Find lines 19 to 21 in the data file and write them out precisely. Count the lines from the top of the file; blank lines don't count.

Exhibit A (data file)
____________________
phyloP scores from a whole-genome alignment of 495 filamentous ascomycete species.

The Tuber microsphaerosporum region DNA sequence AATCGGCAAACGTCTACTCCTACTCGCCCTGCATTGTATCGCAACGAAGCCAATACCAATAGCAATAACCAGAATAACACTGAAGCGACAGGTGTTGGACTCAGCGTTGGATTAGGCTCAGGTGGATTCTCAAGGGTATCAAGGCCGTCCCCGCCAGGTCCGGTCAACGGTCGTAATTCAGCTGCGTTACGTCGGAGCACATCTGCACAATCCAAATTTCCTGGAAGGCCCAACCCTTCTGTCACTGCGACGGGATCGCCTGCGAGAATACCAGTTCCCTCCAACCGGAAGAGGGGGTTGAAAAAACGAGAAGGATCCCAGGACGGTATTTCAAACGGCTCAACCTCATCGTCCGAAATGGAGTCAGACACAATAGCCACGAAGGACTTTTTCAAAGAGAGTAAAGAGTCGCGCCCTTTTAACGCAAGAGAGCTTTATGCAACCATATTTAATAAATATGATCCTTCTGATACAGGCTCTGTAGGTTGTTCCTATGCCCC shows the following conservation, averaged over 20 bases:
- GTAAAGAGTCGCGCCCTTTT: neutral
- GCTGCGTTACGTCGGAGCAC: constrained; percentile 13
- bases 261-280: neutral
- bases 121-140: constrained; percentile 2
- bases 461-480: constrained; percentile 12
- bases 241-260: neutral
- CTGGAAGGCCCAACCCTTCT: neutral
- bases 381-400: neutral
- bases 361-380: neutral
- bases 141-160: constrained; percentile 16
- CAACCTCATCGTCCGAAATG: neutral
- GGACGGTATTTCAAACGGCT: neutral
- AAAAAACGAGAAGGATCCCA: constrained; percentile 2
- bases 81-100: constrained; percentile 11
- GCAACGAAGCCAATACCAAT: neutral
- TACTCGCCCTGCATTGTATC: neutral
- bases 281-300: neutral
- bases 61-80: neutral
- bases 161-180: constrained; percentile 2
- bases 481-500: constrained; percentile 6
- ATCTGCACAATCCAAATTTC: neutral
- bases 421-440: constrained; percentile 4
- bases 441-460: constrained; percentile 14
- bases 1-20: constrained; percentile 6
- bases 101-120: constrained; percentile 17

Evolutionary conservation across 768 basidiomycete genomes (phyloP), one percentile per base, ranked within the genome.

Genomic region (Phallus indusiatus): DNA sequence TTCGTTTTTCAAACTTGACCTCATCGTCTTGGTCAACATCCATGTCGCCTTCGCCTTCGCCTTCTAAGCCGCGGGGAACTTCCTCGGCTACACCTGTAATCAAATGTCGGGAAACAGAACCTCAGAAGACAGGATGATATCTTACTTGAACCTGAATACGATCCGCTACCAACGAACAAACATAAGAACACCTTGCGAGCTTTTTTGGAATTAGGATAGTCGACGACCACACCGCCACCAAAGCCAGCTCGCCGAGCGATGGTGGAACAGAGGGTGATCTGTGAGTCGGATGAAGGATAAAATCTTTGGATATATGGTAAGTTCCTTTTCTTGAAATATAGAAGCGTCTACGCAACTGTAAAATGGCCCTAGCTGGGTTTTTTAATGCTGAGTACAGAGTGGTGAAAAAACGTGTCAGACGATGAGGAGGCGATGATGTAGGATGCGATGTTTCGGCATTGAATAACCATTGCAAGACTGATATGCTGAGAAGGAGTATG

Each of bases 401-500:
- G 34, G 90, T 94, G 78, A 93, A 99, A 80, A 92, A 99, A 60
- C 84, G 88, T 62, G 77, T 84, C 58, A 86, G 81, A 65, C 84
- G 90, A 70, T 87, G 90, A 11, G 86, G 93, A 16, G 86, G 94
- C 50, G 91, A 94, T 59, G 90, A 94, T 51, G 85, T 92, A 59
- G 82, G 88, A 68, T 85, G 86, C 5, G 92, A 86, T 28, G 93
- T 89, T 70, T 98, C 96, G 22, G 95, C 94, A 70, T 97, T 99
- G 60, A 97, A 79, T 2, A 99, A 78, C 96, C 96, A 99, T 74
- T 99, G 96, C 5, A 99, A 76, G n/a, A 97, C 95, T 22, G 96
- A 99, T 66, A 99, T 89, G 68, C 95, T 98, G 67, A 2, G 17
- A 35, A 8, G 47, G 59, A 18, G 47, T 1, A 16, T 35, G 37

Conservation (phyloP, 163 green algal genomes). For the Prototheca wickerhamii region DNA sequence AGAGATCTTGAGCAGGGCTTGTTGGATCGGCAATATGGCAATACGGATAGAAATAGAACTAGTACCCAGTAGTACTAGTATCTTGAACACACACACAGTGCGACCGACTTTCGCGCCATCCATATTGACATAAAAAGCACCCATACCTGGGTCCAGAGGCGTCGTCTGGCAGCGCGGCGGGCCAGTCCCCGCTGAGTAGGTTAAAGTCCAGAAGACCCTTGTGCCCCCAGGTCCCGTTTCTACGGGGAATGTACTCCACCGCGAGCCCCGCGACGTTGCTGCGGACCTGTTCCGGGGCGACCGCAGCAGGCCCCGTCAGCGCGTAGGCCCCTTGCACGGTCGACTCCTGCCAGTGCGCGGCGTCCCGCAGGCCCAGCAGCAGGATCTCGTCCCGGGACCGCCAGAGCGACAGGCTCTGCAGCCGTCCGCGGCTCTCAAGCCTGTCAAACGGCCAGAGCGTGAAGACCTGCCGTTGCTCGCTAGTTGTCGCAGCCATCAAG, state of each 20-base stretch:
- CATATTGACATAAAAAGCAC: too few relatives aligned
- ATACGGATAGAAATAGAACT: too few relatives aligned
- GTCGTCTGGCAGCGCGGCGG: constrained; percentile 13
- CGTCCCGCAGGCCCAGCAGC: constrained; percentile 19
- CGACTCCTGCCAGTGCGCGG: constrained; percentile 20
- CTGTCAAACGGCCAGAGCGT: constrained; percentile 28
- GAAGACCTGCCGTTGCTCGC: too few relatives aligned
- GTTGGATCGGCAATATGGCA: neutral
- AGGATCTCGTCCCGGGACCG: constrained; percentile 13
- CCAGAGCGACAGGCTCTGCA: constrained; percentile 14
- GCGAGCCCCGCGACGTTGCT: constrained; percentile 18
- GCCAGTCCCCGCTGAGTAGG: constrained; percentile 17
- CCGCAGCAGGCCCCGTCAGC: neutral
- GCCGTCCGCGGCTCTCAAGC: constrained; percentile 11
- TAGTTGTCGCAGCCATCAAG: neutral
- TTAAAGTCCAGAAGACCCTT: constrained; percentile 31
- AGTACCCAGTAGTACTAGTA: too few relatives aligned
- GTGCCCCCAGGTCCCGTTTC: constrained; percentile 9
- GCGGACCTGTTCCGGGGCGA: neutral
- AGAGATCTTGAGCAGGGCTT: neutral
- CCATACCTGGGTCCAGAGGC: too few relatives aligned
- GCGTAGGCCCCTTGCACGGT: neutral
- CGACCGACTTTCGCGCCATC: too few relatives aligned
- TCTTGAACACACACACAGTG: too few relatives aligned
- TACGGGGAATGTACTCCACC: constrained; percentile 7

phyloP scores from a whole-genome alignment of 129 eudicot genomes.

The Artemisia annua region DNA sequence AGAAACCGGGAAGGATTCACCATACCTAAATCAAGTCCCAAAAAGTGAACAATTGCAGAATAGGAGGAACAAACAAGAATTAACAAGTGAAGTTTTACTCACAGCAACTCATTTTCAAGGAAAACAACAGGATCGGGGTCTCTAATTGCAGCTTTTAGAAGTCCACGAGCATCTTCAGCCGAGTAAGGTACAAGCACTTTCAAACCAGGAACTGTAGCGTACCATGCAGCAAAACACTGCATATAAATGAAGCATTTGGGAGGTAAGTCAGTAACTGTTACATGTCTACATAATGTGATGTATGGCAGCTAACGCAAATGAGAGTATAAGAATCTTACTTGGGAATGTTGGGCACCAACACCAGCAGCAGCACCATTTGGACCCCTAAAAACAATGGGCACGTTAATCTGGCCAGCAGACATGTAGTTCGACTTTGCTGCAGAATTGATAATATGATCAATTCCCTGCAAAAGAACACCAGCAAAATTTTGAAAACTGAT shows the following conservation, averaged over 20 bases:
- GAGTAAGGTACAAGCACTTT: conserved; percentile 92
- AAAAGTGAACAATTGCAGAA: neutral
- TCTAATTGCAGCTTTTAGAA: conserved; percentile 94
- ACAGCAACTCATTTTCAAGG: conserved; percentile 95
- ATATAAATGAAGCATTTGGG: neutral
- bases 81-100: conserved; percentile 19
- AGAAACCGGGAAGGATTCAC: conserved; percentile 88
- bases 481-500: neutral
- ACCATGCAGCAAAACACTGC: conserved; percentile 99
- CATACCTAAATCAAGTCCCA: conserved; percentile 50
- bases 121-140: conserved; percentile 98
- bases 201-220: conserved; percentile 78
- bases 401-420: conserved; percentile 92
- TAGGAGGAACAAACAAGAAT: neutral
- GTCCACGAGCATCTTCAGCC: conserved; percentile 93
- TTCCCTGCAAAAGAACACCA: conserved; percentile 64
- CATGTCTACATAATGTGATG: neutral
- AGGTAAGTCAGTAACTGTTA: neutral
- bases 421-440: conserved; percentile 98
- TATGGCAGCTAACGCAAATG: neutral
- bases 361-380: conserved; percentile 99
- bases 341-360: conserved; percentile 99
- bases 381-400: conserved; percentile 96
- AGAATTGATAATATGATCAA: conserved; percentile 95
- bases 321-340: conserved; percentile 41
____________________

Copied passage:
- bases 281-300: neutral
- bases 61-80: neutral
- bases 161-180: constrained; percentile 2